Dylan’s “everlasting contrast” symbol is officially named as the Cross of Salem, which has connections to the Pope. It is suggested that Dylan did not know of that connection, and made his own meaning for it. Dylan saw the cross as a symbol for the battle between good and bad in himself and the world. He wrote, “The everlasting contrast… Dark. Light. God. Lucifer. Heaven. Hell. GOOD. BAD.”
Dylan first started using the symbol when he drew the Cross of Lorraine and then made a line in the middle with the label “Me”, showing that he saw himself in the middle of a conflict between good and evil. He wore the symbol in the form of a handmade earring (made either by a friend or in a school workshop) and was almost never seen without it. Before he committed suicide, he took out the earring and placed it in a pile with other important items he was wearing. Apart from the earring it is heavily suggested that he cut the symbol into his skin, “I was Mr. Cutter tonight- I have 11 depressioners [cuts] on my right hand and now my fav. contrasting symbol because it is so true & means so much.”
Dylan had an inner conflict about what type of person he was “fated” to be. In his journal he writes, “It’s good understanding a hard road since my realization… Thats part of existence, unpredictable. Existence is pure hell & pure heaven at the same time.” The top bar of the everlasting contrast symbol represents the Christian cross and purity. Was he meant to be a good son, brother, and friend, and continue trying to live a meaningful life without violence or tragedy? Sometimes he thought so, “I wanted to love… I wanted to be happy and ambitions and free & nice & good & ignorant.” Up until very close to the shooting, Dylan would continue to go to work and school, make plans with friends, and solidify his future at college. He kept a sliver of hope that a good future can come out of his existence.
The lowest bar of the symbol is for the Cross of St. Peter, and represents darkness and sin. At school Dylan would bully and make fun of younger students with Eric, but later feel guilty about it. Closer to NBK, he would think of doing heinous acts like murdering others. In an English assignment, he thinks about being a dark godlike murderer. “I wonder how/when I got so fucked up w/ my mind, existence, problem- when Dylan Benet Klebold got covered up by this entity containing Dylan’s body.” As time went on, he saw this darker side of himself as what he was fated to be, something he couldn’t stop. When him and Eric are saying goodbye to their families and friends, Dylan says “We did what we had to do.”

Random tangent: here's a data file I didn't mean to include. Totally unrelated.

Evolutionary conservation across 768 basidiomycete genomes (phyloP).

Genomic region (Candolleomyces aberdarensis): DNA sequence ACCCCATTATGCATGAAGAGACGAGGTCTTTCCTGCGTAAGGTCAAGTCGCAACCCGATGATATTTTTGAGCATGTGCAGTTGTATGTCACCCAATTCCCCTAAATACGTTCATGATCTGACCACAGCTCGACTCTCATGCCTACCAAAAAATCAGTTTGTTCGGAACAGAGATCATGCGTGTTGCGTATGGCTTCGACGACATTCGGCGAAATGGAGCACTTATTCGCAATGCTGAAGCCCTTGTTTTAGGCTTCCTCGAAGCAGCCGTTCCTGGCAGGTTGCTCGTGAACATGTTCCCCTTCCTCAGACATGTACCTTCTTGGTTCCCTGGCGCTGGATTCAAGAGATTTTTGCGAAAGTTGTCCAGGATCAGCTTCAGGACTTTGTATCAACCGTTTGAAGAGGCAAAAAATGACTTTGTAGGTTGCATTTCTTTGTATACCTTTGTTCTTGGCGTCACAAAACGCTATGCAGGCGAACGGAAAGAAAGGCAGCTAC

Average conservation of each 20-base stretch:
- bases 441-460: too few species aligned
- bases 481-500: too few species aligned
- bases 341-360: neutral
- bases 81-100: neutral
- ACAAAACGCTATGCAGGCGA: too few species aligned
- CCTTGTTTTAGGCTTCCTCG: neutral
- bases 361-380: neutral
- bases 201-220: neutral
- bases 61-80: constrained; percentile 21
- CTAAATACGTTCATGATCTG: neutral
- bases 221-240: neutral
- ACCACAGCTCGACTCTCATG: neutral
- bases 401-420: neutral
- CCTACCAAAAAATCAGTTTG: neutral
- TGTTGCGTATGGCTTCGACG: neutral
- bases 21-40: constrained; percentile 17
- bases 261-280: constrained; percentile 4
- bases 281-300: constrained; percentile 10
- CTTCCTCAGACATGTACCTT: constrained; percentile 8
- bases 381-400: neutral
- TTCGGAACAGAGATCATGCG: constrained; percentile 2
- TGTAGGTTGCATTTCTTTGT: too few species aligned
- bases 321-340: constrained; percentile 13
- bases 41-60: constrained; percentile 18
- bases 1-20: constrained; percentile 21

Even after his death, the battle continues and Dylan remains in the center of it. His cross was riddled with hateful messages like “Shame on you Dylan” and much worse. Black plastic bags would be put over his and Eric’s crosses. Victim Daniel Rohrbough’s father would tear both crosses down and dispose of them. A church planted 15 trees in memorial for the victims, and two of them were symbolically cut down. People were banning his existence to hell left and right. The worst in people was coming out and was aimed at him.
However, nice messages would appear on his cross as well like "I’m sorry we failed you.” and “Jesus will forgive.“ Signs, notes and flowers would make up a small pile at the bottom of his cross. Pictured above, Daniel Mauser’s father touches Dylan’s cross what looks to be a powerful and perhaps lenient gesture. A sign was put in front of his house for his family, reading “We’re here for you, call us!” In the aftermath of tragedy, the people of Littleton could find extreme kindness for Dylan’s memory and his family, the good was still inside them.
As Dylan said, “Since existence has known the ‘fight’ between good & evil has continued. Obviously, this fight can never end. Good things turn bad, bad things become good, the ‘people’ on the earth see it as a battle they can win… Fucking morons.”